Marijuana Easing Pain in New Ways

Cannabidiol prevents nerve pain caused by chemotherapy drug Taxol

(RxWiki News) Unfortunately for breast cancer patients, one common side effect of chemotherapy is joint and nerve pain that can limit daily activity. A new study may help ease that pain with marijuana, and it won't get you in trouble.

Recent reseach has found that the marijuana plant compound cannabidiol prevented nerve pain caused by the chemotherapy drug Taxol (paclitaxel) in female lab mice. Cannabidiol is the second most common chemical found in the marijuana plant.

"Ask your oncologist about chemotherapy side effects."

According to lead author Sara Jane Ward, research assistant professor of pharmaceutical sciences in Temple’s School of Pharmacy, animal models were developed to test how effective the cannabidiol compound could be in treating nerve pain. Ward states that cannabidiol was able to prevent the onset of nerve pain caused by Taxol.

Taxol is a chemotherapy drug which slows down cell growth and decreases the spread of cancerous cells. It's used primarily to treat breast cancer but can also treat lung and ovarian cancer.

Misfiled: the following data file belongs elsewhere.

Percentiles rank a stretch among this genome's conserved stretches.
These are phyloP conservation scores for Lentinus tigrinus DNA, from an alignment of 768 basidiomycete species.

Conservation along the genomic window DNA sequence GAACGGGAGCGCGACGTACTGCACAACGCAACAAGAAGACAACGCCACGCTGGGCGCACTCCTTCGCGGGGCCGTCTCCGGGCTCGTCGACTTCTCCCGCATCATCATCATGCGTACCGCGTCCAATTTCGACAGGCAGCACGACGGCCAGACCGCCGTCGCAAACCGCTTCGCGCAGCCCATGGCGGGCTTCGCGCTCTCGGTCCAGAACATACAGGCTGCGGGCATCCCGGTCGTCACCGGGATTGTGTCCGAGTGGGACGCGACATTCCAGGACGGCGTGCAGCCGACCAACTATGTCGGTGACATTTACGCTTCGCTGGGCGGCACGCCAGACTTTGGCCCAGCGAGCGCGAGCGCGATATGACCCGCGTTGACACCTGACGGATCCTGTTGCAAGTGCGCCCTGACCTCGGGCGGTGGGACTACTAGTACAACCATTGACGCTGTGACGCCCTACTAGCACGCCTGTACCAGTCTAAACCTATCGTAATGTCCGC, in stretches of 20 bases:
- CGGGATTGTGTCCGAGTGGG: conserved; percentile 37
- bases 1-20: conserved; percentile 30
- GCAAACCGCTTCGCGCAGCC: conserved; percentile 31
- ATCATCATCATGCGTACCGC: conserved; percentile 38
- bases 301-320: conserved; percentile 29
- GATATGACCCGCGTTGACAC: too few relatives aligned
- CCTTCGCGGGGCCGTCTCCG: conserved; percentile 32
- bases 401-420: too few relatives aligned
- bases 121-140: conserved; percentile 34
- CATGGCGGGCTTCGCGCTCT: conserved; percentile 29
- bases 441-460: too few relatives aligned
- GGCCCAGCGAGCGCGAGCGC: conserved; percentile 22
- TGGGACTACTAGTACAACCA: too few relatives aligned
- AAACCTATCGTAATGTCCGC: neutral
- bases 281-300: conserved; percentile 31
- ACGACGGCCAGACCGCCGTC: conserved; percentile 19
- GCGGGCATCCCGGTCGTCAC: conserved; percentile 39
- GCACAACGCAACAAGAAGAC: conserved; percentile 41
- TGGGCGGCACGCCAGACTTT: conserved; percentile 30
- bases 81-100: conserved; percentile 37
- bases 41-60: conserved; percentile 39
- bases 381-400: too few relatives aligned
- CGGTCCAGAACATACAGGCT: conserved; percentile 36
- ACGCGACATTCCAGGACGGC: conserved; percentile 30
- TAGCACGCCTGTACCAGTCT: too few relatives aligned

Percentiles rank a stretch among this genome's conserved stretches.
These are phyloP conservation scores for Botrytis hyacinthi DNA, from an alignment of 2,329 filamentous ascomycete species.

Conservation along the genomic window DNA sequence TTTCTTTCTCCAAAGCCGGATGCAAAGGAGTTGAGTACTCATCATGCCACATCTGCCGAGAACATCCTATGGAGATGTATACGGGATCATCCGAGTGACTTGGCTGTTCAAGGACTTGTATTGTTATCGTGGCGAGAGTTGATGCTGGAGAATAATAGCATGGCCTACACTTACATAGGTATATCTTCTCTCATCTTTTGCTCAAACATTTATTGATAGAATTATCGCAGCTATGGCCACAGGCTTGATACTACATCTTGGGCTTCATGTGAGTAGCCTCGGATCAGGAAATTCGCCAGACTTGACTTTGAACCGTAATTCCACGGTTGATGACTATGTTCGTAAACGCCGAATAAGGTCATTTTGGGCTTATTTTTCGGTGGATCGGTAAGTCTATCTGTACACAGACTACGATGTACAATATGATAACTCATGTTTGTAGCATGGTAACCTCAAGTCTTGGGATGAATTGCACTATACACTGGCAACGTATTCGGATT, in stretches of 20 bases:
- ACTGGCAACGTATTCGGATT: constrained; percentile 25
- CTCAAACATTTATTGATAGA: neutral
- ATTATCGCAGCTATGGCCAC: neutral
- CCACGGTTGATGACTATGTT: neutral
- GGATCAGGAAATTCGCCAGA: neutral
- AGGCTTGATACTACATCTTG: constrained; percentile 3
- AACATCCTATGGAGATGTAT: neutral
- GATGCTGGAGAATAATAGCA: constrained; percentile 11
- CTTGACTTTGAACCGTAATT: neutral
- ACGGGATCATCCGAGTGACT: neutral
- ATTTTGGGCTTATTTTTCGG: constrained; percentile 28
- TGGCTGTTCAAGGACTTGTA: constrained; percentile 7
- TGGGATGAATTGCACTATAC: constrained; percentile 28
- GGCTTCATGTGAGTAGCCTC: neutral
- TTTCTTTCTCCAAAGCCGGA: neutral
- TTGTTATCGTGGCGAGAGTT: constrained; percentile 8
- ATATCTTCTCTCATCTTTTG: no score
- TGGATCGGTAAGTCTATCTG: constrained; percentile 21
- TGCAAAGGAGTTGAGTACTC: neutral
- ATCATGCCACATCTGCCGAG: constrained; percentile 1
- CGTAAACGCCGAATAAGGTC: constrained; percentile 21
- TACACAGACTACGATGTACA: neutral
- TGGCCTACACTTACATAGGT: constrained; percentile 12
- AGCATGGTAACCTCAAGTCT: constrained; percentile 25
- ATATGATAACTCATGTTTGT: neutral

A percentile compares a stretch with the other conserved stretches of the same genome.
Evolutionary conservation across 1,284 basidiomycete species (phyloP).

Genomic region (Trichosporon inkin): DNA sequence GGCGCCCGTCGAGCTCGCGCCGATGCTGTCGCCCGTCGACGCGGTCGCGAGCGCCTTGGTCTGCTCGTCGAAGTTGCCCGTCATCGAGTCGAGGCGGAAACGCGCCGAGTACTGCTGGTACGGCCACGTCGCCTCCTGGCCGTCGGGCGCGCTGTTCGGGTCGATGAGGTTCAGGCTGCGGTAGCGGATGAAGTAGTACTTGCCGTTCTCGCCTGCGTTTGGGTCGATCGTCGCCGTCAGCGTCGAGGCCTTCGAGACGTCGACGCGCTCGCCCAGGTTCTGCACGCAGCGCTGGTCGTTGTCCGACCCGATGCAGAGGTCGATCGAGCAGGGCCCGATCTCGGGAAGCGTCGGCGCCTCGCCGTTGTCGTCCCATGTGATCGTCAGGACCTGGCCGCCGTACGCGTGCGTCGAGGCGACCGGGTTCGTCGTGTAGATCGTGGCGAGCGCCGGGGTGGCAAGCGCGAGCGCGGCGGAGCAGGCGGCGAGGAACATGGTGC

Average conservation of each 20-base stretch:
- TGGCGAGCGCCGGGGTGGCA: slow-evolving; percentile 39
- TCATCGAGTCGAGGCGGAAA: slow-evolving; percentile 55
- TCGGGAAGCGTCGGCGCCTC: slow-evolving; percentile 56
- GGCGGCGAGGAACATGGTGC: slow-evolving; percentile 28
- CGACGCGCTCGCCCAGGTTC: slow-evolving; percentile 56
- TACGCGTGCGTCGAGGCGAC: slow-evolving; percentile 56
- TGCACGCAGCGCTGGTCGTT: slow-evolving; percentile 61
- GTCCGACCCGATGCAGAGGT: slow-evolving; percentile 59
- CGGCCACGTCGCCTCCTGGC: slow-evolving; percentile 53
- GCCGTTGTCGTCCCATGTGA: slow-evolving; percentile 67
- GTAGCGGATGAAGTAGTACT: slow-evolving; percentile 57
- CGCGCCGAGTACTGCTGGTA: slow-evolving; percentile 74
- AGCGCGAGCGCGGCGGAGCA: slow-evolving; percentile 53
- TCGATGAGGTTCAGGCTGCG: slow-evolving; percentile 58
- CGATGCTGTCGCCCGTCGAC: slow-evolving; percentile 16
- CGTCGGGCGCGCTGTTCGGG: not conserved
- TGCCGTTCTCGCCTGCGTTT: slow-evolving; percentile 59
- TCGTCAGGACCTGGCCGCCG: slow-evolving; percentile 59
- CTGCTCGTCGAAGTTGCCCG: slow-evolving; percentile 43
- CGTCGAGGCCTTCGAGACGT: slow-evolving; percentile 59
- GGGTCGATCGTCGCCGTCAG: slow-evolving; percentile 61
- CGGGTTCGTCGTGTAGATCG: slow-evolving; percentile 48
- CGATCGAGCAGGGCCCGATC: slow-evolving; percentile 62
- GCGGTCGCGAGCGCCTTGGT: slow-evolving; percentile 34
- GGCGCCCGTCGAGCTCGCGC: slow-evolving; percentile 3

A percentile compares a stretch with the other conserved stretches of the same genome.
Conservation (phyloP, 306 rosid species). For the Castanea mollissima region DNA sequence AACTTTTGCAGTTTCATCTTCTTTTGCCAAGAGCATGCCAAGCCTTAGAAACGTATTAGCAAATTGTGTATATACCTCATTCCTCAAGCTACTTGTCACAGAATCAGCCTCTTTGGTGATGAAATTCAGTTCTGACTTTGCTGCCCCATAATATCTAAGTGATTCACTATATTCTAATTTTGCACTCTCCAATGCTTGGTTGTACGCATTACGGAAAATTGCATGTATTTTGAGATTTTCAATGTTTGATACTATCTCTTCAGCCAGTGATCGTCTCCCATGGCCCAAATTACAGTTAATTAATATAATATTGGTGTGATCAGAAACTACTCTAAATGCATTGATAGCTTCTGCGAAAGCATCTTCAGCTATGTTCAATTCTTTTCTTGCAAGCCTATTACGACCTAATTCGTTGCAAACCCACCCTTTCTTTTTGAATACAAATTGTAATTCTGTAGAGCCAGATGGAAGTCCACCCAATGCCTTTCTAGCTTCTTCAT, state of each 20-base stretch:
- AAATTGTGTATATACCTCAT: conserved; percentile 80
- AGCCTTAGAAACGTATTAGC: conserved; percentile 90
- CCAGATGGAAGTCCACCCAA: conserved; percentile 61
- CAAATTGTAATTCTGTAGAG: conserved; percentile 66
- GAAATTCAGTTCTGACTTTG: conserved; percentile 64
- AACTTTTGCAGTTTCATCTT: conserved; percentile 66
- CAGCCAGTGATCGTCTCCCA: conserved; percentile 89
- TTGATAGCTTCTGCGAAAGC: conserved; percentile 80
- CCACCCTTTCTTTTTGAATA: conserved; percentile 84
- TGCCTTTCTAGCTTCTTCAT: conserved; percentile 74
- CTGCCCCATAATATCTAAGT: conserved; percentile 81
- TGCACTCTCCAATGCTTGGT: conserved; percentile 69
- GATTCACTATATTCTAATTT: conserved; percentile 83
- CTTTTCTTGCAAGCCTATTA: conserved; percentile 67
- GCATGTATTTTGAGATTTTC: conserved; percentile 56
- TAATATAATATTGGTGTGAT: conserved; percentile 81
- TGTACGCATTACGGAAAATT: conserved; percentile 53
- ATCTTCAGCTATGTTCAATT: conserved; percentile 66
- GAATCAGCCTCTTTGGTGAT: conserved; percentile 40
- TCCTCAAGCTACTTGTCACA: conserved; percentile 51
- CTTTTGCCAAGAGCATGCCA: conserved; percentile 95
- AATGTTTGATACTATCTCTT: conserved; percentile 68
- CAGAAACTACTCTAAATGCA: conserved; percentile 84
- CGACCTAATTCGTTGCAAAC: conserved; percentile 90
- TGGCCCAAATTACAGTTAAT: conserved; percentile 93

In the animal models, cannabidiol showed some capacity to decrease tumor growth activity. Ward believes cannabidiol may be an effective theraupeutic treatment for breast cancer when combined with a proven cancer chemotherapy drug such as Taxol.

Ward states that marijuana plant chemicals, such as THC and cannabidiol, can bind to cannabinoid receptors in the body. Researchers have long wondered if this could lead to possible therapeutic use. Cannabinoid is particularly interesting because it provides a lot of the therapeutic value of THC without the psycho-active side effects.

According to Ward, the cannabinoid chemical compound is being used in clinical trials for eating disorders, schizophrenia and cannabis dependency. Because of this widespread use, Ward believes it will be easier to get a clinical trial underway to evaluate cannabinoid's therapeutic value in treating nerve pain linked to chemotherapy drugs.

This research was published in the October 2011 edition of Anesthesia and Analgesia

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Review Date: 
October 11, 2011